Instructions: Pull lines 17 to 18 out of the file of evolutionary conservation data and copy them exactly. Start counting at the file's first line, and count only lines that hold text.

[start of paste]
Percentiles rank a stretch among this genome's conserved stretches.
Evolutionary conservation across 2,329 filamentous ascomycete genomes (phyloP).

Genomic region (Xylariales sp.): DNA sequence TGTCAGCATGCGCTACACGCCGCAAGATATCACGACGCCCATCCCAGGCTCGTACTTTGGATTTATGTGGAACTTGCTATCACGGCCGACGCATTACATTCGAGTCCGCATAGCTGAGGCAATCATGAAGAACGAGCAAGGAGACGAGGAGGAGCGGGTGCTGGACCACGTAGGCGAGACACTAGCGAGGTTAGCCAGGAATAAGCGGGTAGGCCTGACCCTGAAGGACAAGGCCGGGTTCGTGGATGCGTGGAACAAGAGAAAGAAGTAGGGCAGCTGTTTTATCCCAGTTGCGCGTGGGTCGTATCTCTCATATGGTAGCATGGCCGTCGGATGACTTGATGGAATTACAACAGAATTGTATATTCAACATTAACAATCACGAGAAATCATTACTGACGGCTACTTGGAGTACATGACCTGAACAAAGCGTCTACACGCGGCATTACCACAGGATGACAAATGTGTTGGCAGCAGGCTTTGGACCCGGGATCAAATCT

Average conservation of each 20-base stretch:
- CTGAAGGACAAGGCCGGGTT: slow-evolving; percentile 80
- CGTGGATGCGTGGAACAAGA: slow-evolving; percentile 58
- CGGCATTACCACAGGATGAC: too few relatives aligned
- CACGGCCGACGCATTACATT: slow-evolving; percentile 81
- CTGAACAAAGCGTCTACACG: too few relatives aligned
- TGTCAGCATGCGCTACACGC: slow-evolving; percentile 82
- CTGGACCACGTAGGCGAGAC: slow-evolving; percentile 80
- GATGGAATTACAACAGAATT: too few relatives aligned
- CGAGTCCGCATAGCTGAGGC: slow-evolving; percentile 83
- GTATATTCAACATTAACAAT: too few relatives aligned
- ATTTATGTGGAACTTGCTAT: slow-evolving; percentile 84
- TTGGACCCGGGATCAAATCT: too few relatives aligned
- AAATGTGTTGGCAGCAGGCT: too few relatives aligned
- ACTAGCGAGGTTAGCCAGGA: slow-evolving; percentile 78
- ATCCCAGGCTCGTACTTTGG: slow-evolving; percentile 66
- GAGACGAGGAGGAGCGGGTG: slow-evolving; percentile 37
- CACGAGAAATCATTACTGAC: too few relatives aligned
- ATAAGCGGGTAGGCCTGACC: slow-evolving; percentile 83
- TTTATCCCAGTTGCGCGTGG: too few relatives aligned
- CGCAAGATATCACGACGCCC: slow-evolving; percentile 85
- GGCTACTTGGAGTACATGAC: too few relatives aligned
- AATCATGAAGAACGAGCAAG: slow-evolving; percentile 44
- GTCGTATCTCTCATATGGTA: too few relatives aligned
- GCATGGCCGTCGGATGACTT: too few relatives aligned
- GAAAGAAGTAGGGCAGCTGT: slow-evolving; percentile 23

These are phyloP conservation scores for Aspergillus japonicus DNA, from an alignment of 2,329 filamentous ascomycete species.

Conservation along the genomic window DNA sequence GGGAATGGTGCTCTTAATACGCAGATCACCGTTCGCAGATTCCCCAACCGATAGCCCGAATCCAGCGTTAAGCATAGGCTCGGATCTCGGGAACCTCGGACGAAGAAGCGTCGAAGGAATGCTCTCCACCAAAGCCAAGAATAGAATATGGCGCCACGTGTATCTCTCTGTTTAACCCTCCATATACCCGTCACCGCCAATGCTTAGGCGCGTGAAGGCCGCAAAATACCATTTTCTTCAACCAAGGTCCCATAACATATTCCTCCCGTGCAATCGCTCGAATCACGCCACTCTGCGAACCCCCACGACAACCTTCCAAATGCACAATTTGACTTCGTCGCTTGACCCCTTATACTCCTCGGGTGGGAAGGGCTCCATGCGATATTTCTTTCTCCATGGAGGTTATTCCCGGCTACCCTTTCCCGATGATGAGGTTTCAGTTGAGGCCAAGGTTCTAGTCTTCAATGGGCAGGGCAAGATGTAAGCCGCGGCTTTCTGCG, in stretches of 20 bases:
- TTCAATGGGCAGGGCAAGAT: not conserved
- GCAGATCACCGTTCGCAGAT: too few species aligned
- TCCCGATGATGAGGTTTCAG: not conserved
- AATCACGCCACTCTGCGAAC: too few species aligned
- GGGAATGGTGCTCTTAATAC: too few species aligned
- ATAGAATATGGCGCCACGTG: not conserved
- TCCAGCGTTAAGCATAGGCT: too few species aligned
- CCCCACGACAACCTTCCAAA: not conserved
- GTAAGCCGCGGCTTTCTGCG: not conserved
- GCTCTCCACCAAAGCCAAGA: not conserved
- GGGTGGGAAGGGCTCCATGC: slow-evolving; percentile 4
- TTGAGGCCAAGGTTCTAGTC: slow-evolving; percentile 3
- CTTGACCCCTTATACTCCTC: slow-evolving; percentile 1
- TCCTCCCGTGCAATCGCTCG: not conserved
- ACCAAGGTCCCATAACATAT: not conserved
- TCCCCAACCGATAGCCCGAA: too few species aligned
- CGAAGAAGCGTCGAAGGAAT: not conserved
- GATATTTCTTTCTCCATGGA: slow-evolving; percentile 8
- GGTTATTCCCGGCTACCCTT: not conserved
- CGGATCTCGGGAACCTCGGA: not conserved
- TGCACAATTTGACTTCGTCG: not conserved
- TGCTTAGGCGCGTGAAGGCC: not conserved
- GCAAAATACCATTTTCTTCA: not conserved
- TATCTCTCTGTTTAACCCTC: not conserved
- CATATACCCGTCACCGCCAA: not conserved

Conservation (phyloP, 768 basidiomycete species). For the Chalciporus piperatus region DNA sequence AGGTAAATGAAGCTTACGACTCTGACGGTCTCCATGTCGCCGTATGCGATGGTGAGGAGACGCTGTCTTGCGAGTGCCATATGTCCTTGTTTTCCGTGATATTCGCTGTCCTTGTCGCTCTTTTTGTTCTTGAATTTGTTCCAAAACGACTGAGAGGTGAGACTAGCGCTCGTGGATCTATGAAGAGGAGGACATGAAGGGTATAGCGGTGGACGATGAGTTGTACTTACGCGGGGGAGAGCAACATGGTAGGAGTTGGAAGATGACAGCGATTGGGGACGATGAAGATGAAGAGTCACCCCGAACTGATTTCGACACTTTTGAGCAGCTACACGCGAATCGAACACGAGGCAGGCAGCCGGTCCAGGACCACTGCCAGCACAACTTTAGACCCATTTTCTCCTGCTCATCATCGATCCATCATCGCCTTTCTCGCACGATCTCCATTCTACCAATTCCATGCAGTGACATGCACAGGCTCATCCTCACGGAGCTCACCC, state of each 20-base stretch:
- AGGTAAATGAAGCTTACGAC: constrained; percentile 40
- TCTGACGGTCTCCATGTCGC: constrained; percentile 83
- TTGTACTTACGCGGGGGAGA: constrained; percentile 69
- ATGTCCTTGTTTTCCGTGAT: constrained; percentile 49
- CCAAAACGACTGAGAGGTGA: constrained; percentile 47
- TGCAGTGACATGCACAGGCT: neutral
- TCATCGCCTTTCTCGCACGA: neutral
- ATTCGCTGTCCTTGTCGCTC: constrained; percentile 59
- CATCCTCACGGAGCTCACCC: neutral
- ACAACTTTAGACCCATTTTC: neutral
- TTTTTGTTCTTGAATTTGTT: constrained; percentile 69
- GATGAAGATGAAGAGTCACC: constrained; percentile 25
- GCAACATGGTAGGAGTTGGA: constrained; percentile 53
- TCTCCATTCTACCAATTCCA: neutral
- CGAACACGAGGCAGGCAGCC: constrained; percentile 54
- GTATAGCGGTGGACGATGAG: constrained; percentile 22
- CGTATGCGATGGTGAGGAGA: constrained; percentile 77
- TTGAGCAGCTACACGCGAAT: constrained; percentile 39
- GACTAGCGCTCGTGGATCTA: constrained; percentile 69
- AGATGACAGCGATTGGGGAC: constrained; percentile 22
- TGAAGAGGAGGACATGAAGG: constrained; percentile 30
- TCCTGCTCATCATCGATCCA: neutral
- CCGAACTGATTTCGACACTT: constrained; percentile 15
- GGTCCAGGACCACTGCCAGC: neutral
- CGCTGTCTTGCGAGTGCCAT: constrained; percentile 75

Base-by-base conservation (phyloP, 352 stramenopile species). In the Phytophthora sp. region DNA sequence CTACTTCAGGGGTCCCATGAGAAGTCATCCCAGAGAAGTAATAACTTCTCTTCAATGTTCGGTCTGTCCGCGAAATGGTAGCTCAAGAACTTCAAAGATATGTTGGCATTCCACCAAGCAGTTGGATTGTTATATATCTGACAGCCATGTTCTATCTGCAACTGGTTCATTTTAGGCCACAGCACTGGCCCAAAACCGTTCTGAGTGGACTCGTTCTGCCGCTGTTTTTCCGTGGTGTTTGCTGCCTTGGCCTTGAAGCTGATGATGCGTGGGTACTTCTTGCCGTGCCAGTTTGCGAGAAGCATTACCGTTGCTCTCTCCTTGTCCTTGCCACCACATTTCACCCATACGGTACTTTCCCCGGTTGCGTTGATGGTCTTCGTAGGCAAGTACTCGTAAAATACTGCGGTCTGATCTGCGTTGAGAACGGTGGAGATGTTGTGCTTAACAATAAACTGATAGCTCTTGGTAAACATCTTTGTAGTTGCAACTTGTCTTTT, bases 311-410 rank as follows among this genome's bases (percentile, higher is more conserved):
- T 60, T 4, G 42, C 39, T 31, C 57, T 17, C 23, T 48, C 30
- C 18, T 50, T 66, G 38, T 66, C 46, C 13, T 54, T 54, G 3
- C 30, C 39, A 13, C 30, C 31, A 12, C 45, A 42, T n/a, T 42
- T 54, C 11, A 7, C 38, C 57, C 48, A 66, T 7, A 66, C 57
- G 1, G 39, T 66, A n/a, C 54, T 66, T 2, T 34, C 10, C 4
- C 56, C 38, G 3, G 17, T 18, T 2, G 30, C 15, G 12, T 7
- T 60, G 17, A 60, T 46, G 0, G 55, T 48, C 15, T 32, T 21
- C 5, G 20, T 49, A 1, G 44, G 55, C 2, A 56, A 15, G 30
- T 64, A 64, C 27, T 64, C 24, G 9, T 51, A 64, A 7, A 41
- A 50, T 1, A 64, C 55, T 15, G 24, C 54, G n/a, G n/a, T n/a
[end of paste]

- AAATGTGTTGGCAGCAGGCT: too few relatives aligned
- ACTAGCGAGGTTAGCCAGGA: slow-evolving; percentile 78